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NO 99-100

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INFO   :::  Helsinki Charter - PAGE 2 > Helsinki Charter No. 99-100 > Text


Helsinki Charter No. 99-100

September - October 2006



By Nikola Samardzic

Serbia presently suffers from political schizophrenia that somewhat touches on the confusion, real or imaginary, of her epic hero, Marko Kraljevic. Feeling helpless and with nothing better to do this temporarily rebellious vassal set himself to demolish the Sultan's road. As it turns out, he was actually after better nestling himself in the arms of his mother to whom he appears to be pathologically close and the Sultan who is still his master. Serbia's ruling elite behaves about the same. As if when deciding to ignore democratic principles and impose yet another political Frankenstein it felt the need to establish a kind of political balance of institutions, the society and the international community. In this context, constitutional procedure and the very text of the Constitution stand for a point of agreement between the minority government left without parliamentary support, the raving Parliament immerged in the vulgarity of populism, the oligarchy nostalgic for the era of mass plunder and mass crimes, and the developed world seeing this milieu of cohabitation President Tadic opted for in a weird attempt to bring closer and reconcile the messages of October 5, 2000 and March 12, 2003 as the shortcut to peaceful and tame Serbia.

Whereas October 5, 2000 turned all constitutions passed in the authoritarian epoch senseless, on March 12, 2003 the Premier's assassins proclaimed the new populist, concentrative policy, a state-church-nomenklatura "symphony" and coming true of Serbian fascism often offhandedly seen as a marginal and insignificant phenomenon. It is only logical that such context resulted in the ongoing quasi-legal constitutional procedure contrary to the reality that annulled the "old," authoritarian constitution.

It was not only by chance that the new draft constitution emerged from the agreement with the policy responsible for aggression and crimes, mass violation of human rights, and persecution and murders both of political opponents and its own dissenters. If this policy's overwhelming presence in the parliament reflects popular will, one shall bear in mind that the parliament's very composition mirrors transitional traumas, national frustration, social insecurity and, perhaps, political irresponsibility. But that's another story. What matters now is that the parliament has missed the opportunity to become a political avant-garde. Instead, it became a stage for the basest political passions and under-the-counter dealing. The draft constitution is just a transparent veil covering the continuity that makes Serbia an unfinished state potentially dangerous for its own citizens.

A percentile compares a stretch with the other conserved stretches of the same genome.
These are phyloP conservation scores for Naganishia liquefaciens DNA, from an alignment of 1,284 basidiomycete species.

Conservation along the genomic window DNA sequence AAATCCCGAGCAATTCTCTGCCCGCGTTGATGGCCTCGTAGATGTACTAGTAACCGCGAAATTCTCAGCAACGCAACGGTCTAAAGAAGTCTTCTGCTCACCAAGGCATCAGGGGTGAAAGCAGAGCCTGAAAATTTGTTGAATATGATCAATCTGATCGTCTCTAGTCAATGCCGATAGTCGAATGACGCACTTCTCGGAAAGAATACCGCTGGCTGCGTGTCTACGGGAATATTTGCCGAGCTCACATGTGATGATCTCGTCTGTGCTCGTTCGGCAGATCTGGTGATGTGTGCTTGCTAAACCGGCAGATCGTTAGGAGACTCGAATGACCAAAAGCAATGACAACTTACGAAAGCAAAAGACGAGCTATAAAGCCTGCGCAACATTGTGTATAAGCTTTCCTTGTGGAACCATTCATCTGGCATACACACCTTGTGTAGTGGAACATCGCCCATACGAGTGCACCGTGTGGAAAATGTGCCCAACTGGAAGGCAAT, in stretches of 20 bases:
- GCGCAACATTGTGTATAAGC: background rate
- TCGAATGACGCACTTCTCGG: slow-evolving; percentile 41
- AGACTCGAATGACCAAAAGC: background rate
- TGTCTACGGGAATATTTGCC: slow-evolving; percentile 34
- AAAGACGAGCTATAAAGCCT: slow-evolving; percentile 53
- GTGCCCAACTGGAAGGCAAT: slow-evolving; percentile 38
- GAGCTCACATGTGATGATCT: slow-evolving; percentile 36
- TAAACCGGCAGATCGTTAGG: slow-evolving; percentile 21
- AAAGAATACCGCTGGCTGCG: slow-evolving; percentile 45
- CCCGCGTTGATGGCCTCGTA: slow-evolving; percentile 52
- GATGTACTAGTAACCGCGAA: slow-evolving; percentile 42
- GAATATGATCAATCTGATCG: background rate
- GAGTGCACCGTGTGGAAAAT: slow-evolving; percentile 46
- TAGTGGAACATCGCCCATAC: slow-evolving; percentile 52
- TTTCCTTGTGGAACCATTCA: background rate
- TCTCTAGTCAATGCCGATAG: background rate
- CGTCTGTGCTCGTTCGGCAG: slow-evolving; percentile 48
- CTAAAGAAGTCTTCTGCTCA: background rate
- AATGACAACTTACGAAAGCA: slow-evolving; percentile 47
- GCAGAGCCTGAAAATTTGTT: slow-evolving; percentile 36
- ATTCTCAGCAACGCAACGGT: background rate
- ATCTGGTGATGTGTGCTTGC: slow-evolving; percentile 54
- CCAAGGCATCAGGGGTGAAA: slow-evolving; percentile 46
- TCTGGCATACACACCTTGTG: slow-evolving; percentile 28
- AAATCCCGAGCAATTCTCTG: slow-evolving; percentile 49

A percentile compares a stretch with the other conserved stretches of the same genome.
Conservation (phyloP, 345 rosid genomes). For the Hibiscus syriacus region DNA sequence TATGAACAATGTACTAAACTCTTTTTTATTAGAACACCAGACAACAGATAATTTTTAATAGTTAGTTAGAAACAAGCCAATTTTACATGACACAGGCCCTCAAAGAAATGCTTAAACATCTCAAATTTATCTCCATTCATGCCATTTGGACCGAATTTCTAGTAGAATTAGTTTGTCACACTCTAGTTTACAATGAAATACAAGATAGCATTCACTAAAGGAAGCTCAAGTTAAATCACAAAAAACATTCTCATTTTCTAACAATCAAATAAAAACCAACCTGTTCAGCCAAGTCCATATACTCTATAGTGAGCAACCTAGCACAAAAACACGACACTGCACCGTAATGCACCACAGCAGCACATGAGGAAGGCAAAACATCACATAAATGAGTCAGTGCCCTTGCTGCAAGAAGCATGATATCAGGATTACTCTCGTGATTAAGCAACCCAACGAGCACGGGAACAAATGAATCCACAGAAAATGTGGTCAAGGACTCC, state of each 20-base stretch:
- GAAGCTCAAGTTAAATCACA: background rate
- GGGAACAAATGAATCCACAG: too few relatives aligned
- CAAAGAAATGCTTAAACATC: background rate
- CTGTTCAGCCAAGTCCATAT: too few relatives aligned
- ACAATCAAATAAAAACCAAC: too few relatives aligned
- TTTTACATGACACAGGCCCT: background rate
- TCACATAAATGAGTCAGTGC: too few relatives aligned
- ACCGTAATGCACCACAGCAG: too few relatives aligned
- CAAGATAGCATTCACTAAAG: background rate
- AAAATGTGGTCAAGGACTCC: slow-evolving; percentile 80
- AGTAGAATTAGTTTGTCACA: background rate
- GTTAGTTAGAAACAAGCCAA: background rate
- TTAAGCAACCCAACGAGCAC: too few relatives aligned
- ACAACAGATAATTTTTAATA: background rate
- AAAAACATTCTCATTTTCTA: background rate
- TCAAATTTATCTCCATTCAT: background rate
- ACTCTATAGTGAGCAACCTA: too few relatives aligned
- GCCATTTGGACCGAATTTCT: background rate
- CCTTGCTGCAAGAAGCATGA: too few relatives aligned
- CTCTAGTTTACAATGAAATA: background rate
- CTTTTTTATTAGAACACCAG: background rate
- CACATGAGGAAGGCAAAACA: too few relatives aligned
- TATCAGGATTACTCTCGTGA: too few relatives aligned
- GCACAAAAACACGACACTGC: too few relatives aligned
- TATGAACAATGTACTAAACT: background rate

Oligarchic rule in a country isolated from the developed world resembles slavery. Was such fundamental absence of political freedom on President Tadic's mind as he spoke in favor of this weird constitutional abolitionism? Were freedoms for all minorities and alternatives on his mind? True, he referred to the absence of democratic procedure that implies the widest possible public debate. But he spoke up too late.

The new constitution is a despicable proclamation of a new political slavery resulting from involuntary consent and the compromise that relativizes freedom and non-freedom, individual rights and collectivistic delusions, life and death. Political crypto-slavery derives from the majority's fear of an open society and market, economic and political competition, but also of ruling elites that are, consciously or instinctively, seen as permanent threats. This political slavery is probably just symbolic and temporary. Serbia will probably get rid of it and thus partially liberate herself from the worst political and human shortcomings of her own once her majority becomes capable of coming to grips with its earlier decisions, its true advantages and disadvantages, and upcoming challenges. By voting for the constitution of continuity, i.e. the one mirroring its authoritarian and criminal past, Serbia will most probably confirm that she has to hide herself behind the authoritarian, arrogant state out of fear of both the past and the future.

But unshackling is usually risky and uncertain.

In any case slavery implies discrimination. The constitutional procedure has excluded an entire ethnic community, Kosovo Albanians, Serbian officials have been treating with contempt and disrespect. On the other hand, the constitution anticipates the territory they live in as the majority and future status of this territory that is being negotiated with Serbia's consent and participation.

If the parliament's predominant discourse turned its democratic legitimacy senseless, the "purchase" of MPs, pressures, under-the-counter dealings and, in particular, non-acceptance of G17 ministers' resignations made it illegitimate. In other words, it executed a coup d'etat in tandem with the government. Occasional reshuffles of the parliamentary structure adjusted citizens' electoral will to the government's needs and, sometimes, to the needs of certain tycoons.